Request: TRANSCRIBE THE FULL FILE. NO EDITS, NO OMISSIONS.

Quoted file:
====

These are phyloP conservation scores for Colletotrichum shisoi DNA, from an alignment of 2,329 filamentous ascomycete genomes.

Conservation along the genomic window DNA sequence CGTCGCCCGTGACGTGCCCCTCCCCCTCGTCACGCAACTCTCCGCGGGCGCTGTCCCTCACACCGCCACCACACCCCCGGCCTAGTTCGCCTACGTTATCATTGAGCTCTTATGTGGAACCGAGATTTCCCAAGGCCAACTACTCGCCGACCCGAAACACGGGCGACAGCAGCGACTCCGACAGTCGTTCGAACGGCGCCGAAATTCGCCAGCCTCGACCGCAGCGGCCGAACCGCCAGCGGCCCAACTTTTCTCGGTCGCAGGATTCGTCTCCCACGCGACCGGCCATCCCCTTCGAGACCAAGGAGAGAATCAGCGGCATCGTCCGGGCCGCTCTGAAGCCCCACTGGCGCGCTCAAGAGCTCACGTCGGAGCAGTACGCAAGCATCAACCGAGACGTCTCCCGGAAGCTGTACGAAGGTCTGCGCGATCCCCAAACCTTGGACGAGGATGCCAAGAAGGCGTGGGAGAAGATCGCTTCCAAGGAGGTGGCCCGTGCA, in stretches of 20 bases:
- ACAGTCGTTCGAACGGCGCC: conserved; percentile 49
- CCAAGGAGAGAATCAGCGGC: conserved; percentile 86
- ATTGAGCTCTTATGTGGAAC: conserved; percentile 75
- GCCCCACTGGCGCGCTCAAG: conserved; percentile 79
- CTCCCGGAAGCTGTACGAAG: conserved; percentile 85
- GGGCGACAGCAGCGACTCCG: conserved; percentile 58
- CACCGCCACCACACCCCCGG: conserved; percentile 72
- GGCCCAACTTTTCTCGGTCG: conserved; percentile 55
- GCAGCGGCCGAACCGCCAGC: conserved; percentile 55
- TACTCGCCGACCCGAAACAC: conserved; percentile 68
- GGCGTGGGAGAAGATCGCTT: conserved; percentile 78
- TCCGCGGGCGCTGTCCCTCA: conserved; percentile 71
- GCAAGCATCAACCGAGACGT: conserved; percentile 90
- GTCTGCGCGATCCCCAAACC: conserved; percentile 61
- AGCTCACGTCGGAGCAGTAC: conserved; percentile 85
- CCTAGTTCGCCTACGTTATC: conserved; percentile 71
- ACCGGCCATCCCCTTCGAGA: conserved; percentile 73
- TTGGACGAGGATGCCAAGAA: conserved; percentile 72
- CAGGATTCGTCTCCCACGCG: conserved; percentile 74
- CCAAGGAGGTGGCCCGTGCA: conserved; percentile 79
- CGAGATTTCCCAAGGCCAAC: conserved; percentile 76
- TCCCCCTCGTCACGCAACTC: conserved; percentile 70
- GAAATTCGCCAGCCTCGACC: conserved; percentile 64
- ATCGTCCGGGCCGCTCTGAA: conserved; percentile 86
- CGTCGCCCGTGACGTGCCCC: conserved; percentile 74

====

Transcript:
These are phyloP conservation scores for Colletotrichum shisoi DNA, from an alignment of 2,329 filamentous ascomycete genomes.

Conservation along the genomic window DNA sequence CGTCGCCCGTGACGTGCCCCTCCCCCTCGTCACGCAACTCTCCGCGGGCGCTGTCCCTCACACCGCCACCACACCCCCGGCCTAGTTCGCCTACGTTATCATTGAGCTCTTATGTGGAACCGAGATTTCCCAAGGCCAACTACTCGCCGACCCGAAACACGGGCGACAGCAGCGACTCCGACAGTCGTTCGAACGGCGCCGAAATTCGCCAGCCTCGACCGCAGCGGCCGAACCGCCAGCGGCCCAACTTTTCTCGGTCGCAGGATTCGTCTCCCACGCGACCGGCCATCCCCTTCGAGACCAAGGAGAGAATCAGCGGCATCGTCCGGGCCGCTCTGAAGCCCCACTGGCGCGCTCAAGAGCTCACGTCGGAGCAGTACGCAAGCATCAACCGAGACGTCTCCCGGAAGCTGTACGAAGGTCTGCGCGATCCCCAAACCTTGGACGAGGATGCCAAGAAGGCGTGGGAGAAGATCGCTTCCAAGGAGGTGGCCCGTGCA, in stretches of 20 bases:
- ACAGTCGTTCGAACGGCGCC: conserved; percentile 49
- CCAAGGAGAGAATCAGCGGC: conserved; percentile 86
- ATTGAGCTCTTATGTGGAAC: conserved; percentile 75
- GCCCCACTGGCGCGCTCAAG: conserved; percentile 79
- CTCCCGGAAGCTGTACGAAG: conserved; percentile 85
- GGGCGACAGCAGCGACTCCG: conserved; percentile 58
- CACCGCCACCACACCCCCGG: conserved; percentile 72
- GGCCCAACTTTTCTCGGTCG: conserved; percentile 55
- GCAGCGGCCGAACCGCCAGC: conserved; percentile 55
- TACTCGCCGACCCGAAACAC: conserved; percentile 68
- GGCGTGGGAGAAGATCGCTT: conserved; percentile 78
- TCCGCGGGCGCTGTCCCTCA: conserved; percentile 71
- GCAAGCATCAACCGAGACGT: conserved; percentile 90
- GTCTGCGCGATCCCCAAACC: conserved; percentile 61
- AGCTCACGTCGGAGCAGTAC: conserved; percentile 85
- CCTAGTTCGCCTACGTTATC: conserved; percentile 71
- ACCGGCCATCCCCTTCGAGA: conserved; percentile 73
- TTGGACGAGGATGCCAAGAA: conserved; percentile 72
- CAGGATTCGTCTCCCACGCG: conserved; percentile 74
- CCAAGGAGGTGGCCCGTGCA: conserved; percentile 79
- CGAGATTTCCCAAGGCCAAC: conserved; percentile 76
- TCCCCCTCGTCACGCAACTC: conserved; percentile 70
- GAAATTCGCCAGCCTCGACC: conserved; percentile 64
- ATCGTCCGGGCCGCTCTGAA: conserved; percentile 86
- CGTCGCCCGTGACGTGCCCC: conserved; percentile 74